Fashion is ever-changing, and while some styles mark a dramatic departure from the past, many exhibit subtle differences from year to year that are not always easily identifiable. With overviews of each key period and detailed illustrations for each new style, How to Read a Dress is an authoritative visual guide to women's fashion across five centuries.
Each entry includes annotated color images of historical garments, outlining important features and highlighting how styles have developed over time, whether in shape, fabric choice, trimming, or undergarments. Readers will learn how garments were constructed and where their inspiration stemmed from at key points in history – as well as how dresses have varied in type, cut, detailing and popularity according to the occasion and the class, age and social status of the wearer.
This lavishly illustrated book is the ideal tool for anyone who has ever wanted to know their cartridge pleats from their Récamier ruffles. Equipping the reader with all the information they need to 'read' a dress, this is the ultimate guide for students, researchers, and anyone interested in historical fashion.
About the Author
Lydia Edwards is a Lecturer at Edith Cowan University, Perth, Australia.
For a knowledgeable introduction that has plenty of eye candy alongside its scholarship, Lydia Edwards' How to Read a Dress hits the spot...The curated collection, featuring everything from funeral finery to department-store finds, offers [a...] fascinating fashion primer that invites you to make connections across centuries, to wonder about the ways huge social shifts are reflected in everyday life, and tips you off about the placement of shoulder seams. Whether you're a costume nerd or just casually curious, How to Read a Dress will give you some insights into the language of dress. * NPR *
The general principle of this book is excellent and provides a much-needed overview ... [It] is a perfect introduction to the world of dress history and provides a good stimulus for further study. For those with specialist knowledge of particular periods, it provides a quick and easily accessed reference for the main points of other periods. * The Journal of Dress History *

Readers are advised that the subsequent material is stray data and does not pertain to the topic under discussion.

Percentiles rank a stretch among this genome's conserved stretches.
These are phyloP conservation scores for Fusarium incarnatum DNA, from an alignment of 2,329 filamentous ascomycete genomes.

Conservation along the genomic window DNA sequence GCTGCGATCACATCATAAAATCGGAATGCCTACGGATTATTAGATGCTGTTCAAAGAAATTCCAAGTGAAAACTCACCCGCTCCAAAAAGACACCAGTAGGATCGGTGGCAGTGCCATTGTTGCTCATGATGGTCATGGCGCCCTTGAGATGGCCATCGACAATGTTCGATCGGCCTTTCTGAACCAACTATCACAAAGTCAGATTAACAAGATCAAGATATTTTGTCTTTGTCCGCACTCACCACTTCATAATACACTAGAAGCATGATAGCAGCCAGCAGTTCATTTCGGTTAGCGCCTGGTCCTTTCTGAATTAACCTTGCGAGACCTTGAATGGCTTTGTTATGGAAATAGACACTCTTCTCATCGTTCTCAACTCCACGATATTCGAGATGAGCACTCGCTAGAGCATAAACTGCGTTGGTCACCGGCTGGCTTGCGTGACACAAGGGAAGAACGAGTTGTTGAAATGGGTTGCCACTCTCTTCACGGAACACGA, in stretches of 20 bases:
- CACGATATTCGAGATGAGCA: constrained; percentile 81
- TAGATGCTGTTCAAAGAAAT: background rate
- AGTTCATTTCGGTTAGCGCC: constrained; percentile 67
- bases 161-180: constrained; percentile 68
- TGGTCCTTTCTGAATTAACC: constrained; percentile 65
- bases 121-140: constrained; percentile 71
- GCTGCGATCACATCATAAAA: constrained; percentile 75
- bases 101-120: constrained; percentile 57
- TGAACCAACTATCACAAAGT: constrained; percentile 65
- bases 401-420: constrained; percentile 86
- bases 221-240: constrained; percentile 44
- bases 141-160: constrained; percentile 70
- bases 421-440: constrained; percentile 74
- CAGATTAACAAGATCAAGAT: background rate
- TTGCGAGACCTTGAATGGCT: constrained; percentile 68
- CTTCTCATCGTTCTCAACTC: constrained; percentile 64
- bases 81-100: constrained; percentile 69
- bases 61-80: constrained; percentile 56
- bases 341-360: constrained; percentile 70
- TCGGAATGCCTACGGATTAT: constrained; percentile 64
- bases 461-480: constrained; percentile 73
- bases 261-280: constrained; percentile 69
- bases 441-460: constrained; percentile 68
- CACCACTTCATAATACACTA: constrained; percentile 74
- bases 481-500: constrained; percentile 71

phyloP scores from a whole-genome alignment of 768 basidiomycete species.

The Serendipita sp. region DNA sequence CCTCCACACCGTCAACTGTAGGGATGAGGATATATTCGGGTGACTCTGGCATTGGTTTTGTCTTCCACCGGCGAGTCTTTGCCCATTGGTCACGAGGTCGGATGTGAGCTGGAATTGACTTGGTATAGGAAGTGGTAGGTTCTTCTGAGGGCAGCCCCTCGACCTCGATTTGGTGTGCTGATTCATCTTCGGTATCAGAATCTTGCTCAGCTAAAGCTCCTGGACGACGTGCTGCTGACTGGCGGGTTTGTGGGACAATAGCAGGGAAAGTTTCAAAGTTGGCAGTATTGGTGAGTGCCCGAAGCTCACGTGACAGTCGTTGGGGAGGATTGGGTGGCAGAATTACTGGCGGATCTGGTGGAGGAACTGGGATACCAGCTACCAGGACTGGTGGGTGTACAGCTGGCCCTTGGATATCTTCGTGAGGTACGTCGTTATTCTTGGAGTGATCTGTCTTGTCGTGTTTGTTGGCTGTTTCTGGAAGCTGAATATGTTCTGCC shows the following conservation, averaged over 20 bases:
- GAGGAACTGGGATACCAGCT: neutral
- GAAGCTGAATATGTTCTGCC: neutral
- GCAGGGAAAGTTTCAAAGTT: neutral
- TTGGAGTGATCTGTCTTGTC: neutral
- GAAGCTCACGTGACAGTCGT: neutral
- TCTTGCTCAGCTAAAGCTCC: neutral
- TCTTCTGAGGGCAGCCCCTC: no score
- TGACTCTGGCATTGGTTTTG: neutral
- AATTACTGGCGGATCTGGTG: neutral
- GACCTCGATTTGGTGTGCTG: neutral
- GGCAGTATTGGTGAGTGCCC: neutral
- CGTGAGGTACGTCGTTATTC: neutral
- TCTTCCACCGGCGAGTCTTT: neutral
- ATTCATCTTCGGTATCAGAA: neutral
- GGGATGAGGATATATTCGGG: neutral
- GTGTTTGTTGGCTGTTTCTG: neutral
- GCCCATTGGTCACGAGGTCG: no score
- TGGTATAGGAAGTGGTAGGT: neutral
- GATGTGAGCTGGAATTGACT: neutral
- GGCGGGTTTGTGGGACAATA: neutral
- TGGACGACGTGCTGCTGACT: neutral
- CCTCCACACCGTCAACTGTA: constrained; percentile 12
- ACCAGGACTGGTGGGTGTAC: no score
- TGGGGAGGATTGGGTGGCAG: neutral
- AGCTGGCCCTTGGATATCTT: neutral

This original, accessible take on fashion history is packed with color images, and each example garment annotated with terminology, key elements of the shape and construction, and other details of note. -- C. E. Berg, Museum of History and Industry * CHOICE *
Those looking for a detailed, object centered and carefully researched study of historic dress will find a satisfying, richly illustrated guide for looking at clothes. * The Fashion Studies Journal *
Lydia Edwards's How to Read a Dress is a detailed, practical, and totally beautiful guide to the history of this particular form of clothing from the 16th to the 20th centuries. * Jezebel *
Ultimately, this is an excellent book for scholars of fashion history, costume designers and makers, and really anyone looking to improve their ability to determine the period of a given dress. * La Bricoleuse *
This is a beautiful, well-written book. The photos are a joy to study, and I finished it wishing it were twice as long. * The Vintage Traveler *
Sashays down the historical catwalk, examining women's costume from the 16th to the 20th century ... It is fascinating to rifle through this pictorial dress-up box and see styles come and go, and then imagine what you might like to wear. * The National Archives blog *
Using examples from lesser known international collections, this well-illustrated and informative book tracks the evolution of the dress through expert analysis and description. It will be an invaluable guide for anyone with an interest in dating and contextualizing the dress as a garment within the culture of fashion. -- Cally Blackman, Central Saint Martins, University of the Arts London, UK
This appealing and accessible work offers a fresh perspective on fashion history from 1550 to 1970. Images of surviving garments from museums in Australia, Canada, Europe and the United States of America have been annotated to highlight and elucidate key fashionable details. This book would make an excellent companion to The Dress Detective. -- Ingrid Mida, Curator and Dress Historian, Ryerson School of Fashion, Toronto, Canada
This book explores the realities of what we can and cannot know about a garment, particularly in terms of the why and when of its creation. The author's concept of the fluidity of time is critical to our better understanding of how individuals approach dress. -- Jean Druesedow, Kent State University, USA